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COMMENTARY

Rays have folk hero in slugger

October 05, 2008|David Whitley | Orlando Sentinel

ST. PETERSBURG -- Let's go ahead and get this out of way.

Evan Longoria was never Miss Corpus Christi, and Eva Longoria never homered in her first two postseason at-bats.

People who follow the Rays know this and got tired of the Eva-Evan jokes about 70 wins ago.

But it's new to people who haven't seen many Tampa Bay games.

That means just about everybody who owns a TV outside Florida.

For them, Thursday's playoff game was Tampa Bay's national debut. What they saw was a rerun of the last five months.

"An anonymous group that has ownership," Joe Maddon said.

It now owns the only unbeaten playoff record in baseball history thanks to the usual components: decent pitching, good relief, timely hits and Gabrielle Solis.

The young, resilient Rays are one win from breezing into the American League championship series after beating the White Sox 6-2 Friday for a 2-0 lead in their first-round playoff series.

I promise that will be my last gratuitous reference to Eva Longoria.

At least until her near-namesake hits three home runs in a game or sleeps with the lawn boy on "Desperate Housewives."

The star of Thursday's show was asked how it felt to be the first player to hit home runs in his first two playoff at-bats.

"Umm," he said, "just to correct you real quickly, the second." It was classic Longoria. He may be a 22-year-old rookie, but Longoria is an old baseball soul.

He's always in control, ever aware, never off his game.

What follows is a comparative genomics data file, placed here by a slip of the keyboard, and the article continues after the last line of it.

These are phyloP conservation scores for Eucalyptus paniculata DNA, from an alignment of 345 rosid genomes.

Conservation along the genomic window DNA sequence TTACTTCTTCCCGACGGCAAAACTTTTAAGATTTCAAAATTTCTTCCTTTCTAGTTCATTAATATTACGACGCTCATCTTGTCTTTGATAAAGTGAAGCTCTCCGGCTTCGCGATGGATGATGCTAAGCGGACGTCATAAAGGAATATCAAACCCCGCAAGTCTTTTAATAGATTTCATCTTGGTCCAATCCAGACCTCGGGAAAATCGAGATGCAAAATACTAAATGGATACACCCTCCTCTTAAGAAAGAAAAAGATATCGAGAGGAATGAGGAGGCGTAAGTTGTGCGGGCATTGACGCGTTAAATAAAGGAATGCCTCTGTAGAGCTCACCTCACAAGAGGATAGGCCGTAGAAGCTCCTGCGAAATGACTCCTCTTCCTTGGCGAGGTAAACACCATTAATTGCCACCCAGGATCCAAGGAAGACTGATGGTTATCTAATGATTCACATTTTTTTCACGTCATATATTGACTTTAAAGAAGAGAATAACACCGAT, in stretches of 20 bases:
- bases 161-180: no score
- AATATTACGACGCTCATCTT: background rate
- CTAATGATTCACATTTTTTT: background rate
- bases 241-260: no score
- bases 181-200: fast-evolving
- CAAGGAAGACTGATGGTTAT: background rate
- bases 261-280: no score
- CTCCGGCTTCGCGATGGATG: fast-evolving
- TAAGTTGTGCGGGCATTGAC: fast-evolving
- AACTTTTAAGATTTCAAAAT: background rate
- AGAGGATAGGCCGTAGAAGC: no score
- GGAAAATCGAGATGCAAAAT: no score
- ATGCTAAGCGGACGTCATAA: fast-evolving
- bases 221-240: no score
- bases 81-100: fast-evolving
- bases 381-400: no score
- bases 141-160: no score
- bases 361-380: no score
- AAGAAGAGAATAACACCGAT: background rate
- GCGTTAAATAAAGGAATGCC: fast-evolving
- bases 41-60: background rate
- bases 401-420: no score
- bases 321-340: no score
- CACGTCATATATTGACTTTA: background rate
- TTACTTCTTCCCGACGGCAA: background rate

He was 3-for-3 Thursday with two home runs and a stolen base.

In his fourth at-bat the pitches were closer to Dick Vitale than home plate. Dickie V, by the way, was in his usual front-row spot holding up a "We Love Longoria" sign.

I think he meant Evan.

"I don't care if the next guy hits a two-run homer," Ozzie Guillen told pitcher Clayton Richard. "Stay away from him." With that attitude Guillen should get hired as a TV executive.

The networks love big markets like Chicago, Boston and anything Yankee, so the Rays made fewer national appearances than Sarah Palin.

We're talking three minor regional appearances on Fox since August.

The Rays were on nine ESPN Wednesday night games but never made the prime Sunday show.

Such neglect would have been understandable if these were the old Devil Rays. But Tampa Bay had baseball's best record much of the year.

And it's not as if they are the San Antonio Spurs.

That group wins but is so dull that 67 percent of the TV shots are of Tony Parker's wife. Tampa Bay's roster has performers with star quality.

Thursday's winning pitcher knows it when he sees it, and he saw it right away in Longoria.

"The way they turn their heads," James Shields said. "The way they jab their shoulders." Longoria started the season jabbing in the minors. It wasn't Corpus Christi, but he was obviously destined for bigger things.

He finished with 27 home runs despite missing 30 games with a broken right wrist.

Longoria also gave notice that the Gold Glove for third basemen should be his for the next decade.

"The guy's a stud," Guillen said.

Everybody in baseball knew that. What nobody knew for sure was how Longoria would react to playoff pressure.

He reacted like he always does.

Longoria killed the first pitch he saw. The third one he saw hit a catwalk 125 feet above the Tropicana Field turf.

"Honestly, I wasn't surprised," Maddon said. "He's always in the moment." Just like any good actor.

That doesn't mean Longoria will continue batting 1.000 or the Rays will never lose a postseason game.

But like it or not, the networks may soon have a new show:

"Desperate White Sox."

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